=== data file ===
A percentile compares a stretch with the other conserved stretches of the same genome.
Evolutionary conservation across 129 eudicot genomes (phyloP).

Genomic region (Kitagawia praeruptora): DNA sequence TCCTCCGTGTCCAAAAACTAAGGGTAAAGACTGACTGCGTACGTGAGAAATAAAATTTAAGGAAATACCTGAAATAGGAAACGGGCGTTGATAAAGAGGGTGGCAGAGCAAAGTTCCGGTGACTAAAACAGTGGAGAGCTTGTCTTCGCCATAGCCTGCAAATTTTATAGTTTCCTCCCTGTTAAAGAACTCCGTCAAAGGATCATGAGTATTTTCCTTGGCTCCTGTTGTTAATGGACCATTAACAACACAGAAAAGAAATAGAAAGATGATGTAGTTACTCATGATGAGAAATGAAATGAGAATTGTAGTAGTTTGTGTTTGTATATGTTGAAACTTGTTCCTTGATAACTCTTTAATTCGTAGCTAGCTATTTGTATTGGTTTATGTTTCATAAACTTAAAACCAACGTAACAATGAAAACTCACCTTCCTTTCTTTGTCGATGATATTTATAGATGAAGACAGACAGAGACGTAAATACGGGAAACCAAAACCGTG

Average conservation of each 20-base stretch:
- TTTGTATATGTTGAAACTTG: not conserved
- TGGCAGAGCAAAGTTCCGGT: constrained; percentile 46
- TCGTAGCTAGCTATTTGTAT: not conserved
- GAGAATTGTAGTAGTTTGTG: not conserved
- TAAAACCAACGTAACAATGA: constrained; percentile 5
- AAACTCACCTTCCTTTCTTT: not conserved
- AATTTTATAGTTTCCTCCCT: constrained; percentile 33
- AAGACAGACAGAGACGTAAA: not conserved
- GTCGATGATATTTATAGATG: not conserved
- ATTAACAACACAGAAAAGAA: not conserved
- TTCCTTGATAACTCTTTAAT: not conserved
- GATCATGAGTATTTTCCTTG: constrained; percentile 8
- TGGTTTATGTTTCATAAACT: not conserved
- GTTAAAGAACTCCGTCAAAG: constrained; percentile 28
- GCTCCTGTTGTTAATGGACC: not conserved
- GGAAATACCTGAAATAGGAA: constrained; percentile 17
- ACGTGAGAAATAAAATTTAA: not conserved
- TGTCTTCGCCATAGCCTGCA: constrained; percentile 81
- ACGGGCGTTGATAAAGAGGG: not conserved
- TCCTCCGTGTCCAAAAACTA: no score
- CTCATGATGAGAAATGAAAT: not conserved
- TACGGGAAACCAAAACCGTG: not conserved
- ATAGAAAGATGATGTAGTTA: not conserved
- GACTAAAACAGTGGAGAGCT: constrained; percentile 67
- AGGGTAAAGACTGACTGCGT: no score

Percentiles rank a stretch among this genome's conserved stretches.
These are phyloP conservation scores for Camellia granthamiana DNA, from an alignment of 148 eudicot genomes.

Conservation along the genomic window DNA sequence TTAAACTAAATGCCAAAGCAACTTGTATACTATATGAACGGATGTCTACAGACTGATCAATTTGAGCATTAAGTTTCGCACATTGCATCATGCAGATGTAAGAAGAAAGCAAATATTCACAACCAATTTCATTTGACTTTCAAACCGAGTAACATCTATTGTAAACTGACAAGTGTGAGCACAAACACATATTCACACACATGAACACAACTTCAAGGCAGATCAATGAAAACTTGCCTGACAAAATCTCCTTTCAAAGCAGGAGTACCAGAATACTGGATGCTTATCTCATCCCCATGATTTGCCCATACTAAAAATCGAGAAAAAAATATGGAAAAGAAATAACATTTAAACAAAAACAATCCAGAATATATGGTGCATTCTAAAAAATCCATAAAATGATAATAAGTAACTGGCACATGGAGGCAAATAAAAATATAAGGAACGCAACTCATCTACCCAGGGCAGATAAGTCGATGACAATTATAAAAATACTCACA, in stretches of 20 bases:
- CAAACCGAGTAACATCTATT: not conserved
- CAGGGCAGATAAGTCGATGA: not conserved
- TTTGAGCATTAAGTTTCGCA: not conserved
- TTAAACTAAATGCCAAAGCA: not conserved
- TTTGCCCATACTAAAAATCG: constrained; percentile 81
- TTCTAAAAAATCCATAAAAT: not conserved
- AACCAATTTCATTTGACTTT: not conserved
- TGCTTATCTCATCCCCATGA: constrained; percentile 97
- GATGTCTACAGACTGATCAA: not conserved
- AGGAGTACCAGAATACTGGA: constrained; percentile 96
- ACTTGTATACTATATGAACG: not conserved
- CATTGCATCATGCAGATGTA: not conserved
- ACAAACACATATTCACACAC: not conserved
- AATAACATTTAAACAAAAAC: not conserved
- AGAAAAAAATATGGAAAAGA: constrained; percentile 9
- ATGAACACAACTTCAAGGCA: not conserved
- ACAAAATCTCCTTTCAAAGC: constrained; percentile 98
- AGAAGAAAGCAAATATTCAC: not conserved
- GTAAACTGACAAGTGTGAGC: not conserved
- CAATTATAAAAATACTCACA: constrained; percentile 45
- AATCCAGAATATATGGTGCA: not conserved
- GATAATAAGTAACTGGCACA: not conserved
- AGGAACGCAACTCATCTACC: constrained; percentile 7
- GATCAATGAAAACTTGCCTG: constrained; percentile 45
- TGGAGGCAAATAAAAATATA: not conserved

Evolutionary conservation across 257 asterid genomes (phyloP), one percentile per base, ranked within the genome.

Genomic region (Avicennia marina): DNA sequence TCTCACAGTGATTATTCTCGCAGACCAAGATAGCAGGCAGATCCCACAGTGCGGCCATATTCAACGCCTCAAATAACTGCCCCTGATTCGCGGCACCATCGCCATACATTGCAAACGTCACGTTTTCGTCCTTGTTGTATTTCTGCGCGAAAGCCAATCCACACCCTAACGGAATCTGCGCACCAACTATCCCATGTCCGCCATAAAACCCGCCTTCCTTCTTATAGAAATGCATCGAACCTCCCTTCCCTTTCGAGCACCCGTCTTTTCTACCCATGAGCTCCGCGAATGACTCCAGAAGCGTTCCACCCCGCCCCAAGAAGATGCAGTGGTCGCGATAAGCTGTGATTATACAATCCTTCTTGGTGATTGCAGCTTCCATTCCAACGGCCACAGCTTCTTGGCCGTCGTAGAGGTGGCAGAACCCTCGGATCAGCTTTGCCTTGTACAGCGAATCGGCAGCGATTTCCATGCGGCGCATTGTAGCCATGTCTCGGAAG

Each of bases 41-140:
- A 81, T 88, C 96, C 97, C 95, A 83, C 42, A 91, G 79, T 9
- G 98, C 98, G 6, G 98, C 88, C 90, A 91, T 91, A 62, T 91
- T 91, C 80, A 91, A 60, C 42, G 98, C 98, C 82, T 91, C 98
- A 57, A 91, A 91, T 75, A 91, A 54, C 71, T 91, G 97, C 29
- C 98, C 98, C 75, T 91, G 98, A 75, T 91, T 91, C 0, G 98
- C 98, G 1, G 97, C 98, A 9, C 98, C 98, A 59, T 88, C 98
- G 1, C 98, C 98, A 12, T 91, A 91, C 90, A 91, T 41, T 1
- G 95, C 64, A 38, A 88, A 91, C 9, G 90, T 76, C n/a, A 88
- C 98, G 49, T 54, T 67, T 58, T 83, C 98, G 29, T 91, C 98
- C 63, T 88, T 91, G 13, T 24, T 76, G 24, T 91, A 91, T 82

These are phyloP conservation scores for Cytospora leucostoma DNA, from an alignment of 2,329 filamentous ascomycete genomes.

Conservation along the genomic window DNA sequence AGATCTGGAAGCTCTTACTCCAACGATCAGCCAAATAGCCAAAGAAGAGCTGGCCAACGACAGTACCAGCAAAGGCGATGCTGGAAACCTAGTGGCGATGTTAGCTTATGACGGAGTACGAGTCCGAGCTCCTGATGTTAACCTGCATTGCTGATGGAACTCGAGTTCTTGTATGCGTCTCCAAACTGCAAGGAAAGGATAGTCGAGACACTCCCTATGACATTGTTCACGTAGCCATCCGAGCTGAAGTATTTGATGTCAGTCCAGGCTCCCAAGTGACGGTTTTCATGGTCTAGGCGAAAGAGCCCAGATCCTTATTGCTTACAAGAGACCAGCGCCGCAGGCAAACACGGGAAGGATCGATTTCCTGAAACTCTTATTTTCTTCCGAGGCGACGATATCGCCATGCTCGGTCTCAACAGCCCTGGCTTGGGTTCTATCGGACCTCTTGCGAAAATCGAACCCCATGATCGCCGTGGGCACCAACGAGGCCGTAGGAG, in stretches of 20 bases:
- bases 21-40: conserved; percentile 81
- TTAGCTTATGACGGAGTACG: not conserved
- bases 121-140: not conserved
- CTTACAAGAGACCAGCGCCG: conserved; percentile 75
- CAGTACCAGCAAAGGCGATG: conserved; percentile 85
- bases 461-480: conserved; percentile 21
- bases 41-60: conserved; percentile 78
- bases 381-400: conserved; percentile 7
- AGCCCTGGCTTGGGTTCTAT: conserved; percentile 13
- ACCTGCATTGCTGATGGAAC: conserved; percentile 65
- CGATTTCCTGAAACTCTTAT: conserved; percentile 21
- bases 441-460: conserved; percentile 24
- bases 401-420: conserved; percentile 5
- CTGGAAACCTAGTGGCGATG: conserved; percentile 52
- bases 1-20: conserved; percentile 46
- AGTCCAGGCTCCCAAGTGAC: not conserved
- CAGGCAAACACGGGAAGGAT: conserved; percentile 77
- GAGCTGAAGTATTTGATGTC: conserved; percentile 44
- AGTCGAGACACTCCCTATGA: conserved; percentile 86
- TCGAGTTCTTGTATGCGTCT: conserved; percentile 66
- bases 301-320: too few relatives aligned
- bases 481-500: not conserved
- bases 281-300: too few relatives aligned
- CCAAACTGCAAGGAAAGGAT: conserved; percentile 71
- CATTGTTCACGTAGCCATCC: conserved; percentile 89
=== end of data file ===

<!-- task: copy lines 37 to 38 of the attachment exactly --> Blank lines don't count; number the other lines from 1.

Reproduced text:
- TTTGCCCATACTAAAAATCG: constrained; percentile 81
- TTCTAAAAAATCCATAAAAT: not conserved